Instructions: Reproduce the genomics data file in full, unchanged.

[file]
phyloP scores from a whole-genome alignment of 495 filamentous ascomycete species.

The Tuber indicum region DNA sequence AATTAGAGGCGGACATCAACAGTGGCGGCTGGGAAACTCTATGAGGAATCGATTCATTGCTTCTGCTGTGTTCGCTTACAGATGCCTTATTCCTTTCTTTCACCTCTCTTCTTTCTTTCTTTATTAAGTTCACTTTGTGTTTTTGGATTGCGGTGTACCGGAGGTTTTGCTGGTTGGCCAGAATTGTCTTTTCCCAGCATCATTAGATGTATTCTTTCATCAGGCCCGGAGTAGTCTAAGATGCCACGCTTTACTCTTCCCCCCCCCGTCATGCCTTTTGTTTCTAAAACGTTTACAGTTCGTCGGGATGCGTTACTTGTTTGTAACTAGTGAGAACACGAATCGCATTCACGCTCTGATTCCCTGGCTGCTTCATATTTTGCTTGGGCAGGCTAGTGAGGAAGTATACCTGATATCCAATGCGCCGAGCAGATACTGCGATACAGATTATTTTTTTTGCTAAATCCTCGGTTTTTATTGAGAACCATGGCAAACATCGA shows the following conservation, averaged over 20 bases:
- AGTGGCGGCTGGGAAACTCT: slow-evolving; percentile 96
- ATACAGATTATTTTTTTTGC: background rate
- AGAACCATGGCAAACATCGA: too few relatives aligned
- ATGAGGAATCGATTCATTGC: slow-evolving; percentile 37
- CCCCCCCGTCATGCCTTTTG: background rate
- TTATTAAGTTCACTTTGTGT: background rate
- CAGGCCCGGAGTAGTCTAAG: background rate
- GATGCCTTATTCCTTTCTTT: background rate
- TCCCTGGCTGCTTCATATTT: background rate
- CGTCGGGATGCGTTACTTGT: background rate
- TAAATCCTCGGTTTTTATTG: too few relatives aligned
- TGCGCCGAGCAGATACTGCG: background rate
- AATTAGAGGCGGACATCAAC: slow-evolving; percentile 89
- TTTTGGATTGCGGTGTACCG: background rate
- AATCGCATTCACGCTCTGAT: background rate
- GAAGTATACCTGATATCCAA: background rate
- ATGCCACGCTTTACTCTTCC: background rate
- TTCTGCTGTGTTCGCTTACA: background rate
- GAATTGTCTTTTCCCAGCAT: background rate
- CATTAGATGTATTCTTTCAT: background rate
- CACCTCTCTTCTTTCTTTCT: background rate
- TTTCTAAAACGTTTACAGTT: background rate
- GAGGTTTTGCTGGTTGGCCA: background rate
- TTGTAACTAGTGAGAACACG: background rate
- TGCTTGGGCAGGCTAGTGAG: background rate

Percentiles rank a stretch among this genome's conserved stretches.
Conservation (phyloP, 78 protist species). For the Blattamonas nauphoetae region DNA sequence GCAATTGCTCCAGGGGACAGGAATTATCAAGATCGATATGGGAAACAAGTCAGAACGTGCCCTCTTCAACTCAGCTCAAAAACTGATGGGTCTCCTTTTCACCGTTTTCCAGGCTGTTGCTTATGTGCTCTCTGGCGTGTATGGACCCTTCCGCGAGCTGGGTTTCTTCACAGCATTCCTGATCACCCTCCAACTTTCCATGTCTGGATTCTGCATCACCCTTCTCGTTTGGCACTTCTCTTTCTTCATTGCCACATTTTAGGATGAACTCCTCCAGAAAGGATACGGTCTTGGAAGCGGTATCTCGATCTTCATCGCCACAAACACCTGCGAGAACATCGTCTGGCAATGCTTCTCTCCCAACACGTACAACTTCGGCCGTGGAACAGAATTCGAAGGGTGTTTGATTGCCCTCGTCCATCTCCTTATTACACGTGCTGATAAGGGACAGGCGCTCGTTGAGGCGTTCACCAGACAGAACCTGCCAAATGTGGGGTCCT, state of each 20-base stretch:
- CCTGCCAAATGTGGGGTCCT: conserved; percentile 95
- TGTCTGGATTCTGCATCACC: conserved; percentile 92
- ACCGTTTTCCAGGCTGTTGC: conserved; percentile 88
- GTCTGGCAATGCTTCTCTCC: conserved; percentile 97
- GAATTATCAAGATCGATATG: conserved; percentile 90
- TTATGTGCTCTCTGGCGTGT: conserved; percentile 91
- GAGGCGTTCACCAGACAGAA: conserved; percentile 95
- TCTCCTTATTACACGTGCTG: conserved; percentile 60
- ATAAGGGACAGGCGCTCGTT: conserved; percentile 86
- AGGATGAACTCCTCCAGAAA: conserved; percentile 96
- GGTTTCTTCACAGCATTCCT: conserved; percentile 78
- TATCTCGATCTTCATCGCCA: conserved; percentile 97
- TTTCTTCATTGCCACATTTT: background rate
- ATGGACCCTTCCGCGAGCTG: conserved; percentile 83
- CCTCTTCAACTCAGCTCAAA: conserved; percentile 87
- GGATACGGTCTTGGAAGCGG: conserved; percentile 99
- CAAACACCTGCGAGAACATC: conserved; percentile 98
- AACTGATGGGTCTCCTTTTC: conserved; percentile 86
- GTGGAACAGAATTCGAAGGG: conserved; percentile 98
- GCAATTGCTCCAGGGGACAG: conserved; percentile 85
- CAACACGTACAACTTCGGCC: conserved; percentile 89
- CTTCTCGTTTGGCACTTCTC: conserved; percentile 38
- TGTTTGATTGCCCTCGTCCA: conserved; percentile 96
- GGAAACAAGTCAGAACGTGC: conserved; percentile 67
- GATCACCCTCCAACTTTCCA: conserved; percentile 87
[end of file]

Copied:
phyloP scores from a whole-genome alignment of 495 filamentous ascomycete species.

The Tuber indicum region DNA sequence AATTAGAGGCGGACATCAACAGTGGCGGCTGGGAAACTCTATGAGGAATCGATTCATTGCTTCTGCTGTGTTCGCTTACAGATGCCTTATTCCTTTCTTTCACCTCTCTTCTTTCTTTCTTTATTAAGTTCACTTTGTGTTTTTGGATTGCGGTGTACCGGAGGTTTTGCTGGTTGGCCAGAATTGTCTTTTCCCAGCATCATTAGATGTATTCTTTCATCAGGCCCGGAGTAGTCTAAGATGCCACGCTTTACTCTTCCCCCCCCCGTCATGCCTTTTGTTTCTAAAACGTTTACAGTTCGTCGGGATGCGTTACTTGTTTGTAACTAGTGAGAACACGAATCGCATTCACGCTCTGATTCCCTGGCTGCTTCATATTTTGCTTGGGCAGGCTAGTGAGGAAGTATACCTGATATCCAATGCGCCGAGCAGATACTGCGATACAGATTATTTTTTTTGCTAAATCCTCGGTTTTTATTGAGAACCATGGCAAACATCGA shows the following conservation, averaged over 20 bases:
- AGTGGCGGCTGGGAAACTCT: slow-evolving; percentile 96
- ATACAGATTATTTTTTTTGC: background rate
- AGAACCATGGCAAACATCGA: too few relatives aligned
- ATGAGGAATCGATTCATTGC: slow-evolving; percentile 37
- CCCCCCCGTCATGCCTTTTG: background rate
- TTATTAAGTTCACTTTGTGT: background rate
- CAGGCCCGGAGTAGTCTAAG: background rate
- GATGCCTTATTCCTTTCTTT: background rate
- TCCCTGGCTGCTTCATATTT: background rate
- CGTCGGGATGCGTTACTTGT: background rate
- TAAATCCTCGGTTTTTATTG: too few relatives aligned
- TGCGCCGAGCAGATACTGCG: background rate
- AATTAGAGGCGGACATCAAC: slow-evolving; percentile 89
- TTTTGGATTGCGGTGTACCG: background rate
- AATCGCATTCACGCTCTGAT: background rate
- GAAGTATACCTGATATCCAA: background rate
- ATGCCACGCTTTACTCTTCC: background rate
- TTCTGCTGTGTTCGCTTACA: background rate
- GAATTGTCTTTTCCCAGCAT: background rate
- CATTAGATGTATTCTTTCAT: background rate
- CACCTCTCTTCTTTCTTTCT: background rate
- TTTCTAAAACGTTTACAGTT: background rate
- GAGGTTTTGCTGGTTGGCCA: background rate
- TTGTAACTAGTGAGAACACG: background rate
- TGCTTGGGCAGGCTAGTGAG: background rate

Percentiles rank a stretch among this genome's conserved stretches.
Conservation (phyloP, 78 protist species). For the Blattamonas nauphoetae region DNA sequence GCAATTGCTCCAGGGGACAGGAATTATCAAGATCGATATGGGAAACAAGTCAGAACGTGCCCTCTTCAACTCAGCTCAAAAACTGATGGGTCTCCTTTTCACCGTTTTCCAGGCTGTTGCTTATGTGCTCTCTGGCGTGTATGGACCCTTCCGCGAGCTGGGTTTCTTCACAGCATTCCTGATCACCCTCCAACTTTCCATGTCTGGATTCTGCATCACCCTTCTCGTTTGGCACTTCTCTTTCTTCATTGCCACATTTTAGGATGAACTCCTCCAGAAAGGATACGGTCTTGGAAGCGGTATCTCGATCTTCATCGCCACAAACACCTGCGAGAACATCGTCTGGCAATGCTTCTCTCCCAACACGTACAACTTCGGCCGTGGAACAGAATTCGAAGGGTGTTTGATTGCCCTCGTCCATCTCCTTATTACACGTGCTGATAAGGGACAGGCGCTCGTTGAGGCGTTCACCAGACAGAACCTGCCAAATGTGGGGTCCT, state of each 20-base stretch:
- CCTGCCAAATGTGGGGTCCT: conserved; percentile 95
- TGTCTGGATTCTGCATCACC: conserved; percentile 92
- ACCGTTTTCCAGGCTGTTGC: conserved; percentile 88
- GTCTGGCAATGCTTCTCTCC: conserved; percentile 97
- GAATTATCAAGATCGATATG: conserved; percentile 90
- TTATGTGCTCTCTGGCGTGT: conserved; percentile 91
- GAGGCGTTCACCAGACAGAA: conserved; percentile 95
- TCTCCTTATTACACGTGCTG: conserved; percentile 60
- ATAAGGGACAGGCGCTCGTT: conserved; percentile 86
- AGGATGAACTCCTCCAGAAA: conserved; percentile 96
- GGTTTCTTCACAGCATTCCT: conserved; percentile 78
- TATCTCGATCTTCATCGCCA: conserved; percentile 97
- TTTCTTCATTGCCACATTTT: background rate
- ATGGACCCTTCCGCGAGCTG: conserved; percentile 83
- CCTCTTCAACTCAGCTCAAA: conserved; percentile 87
- GGATACGGTCTTGGAAGCGG: conserved; percentile 99
- CAAACACCTGCGAGAACATC: conserved; percentile 98
- AACTGATGGGTCTCCTTTTC: conserved; percentile 86
- GTGGAACAGAATTCGAAGGG: conserved; percentile 98
- GCAATTGCTCCAGGGGACAG: conserved; percentile 85
- CAACACGTACAACTTCGGCC: conserved; percentile 89
- CTTCTCGTTTGGCACTTCTC: conserved; percentile 38
- TGTTTGATTGCCCTCGTCCA: conserved; percentile 96
- GGAAACAAGTCAGAACGTGC: conserved; percentile 67
- GATCACCCTCCAACTTTCCA: conserved; percentile 87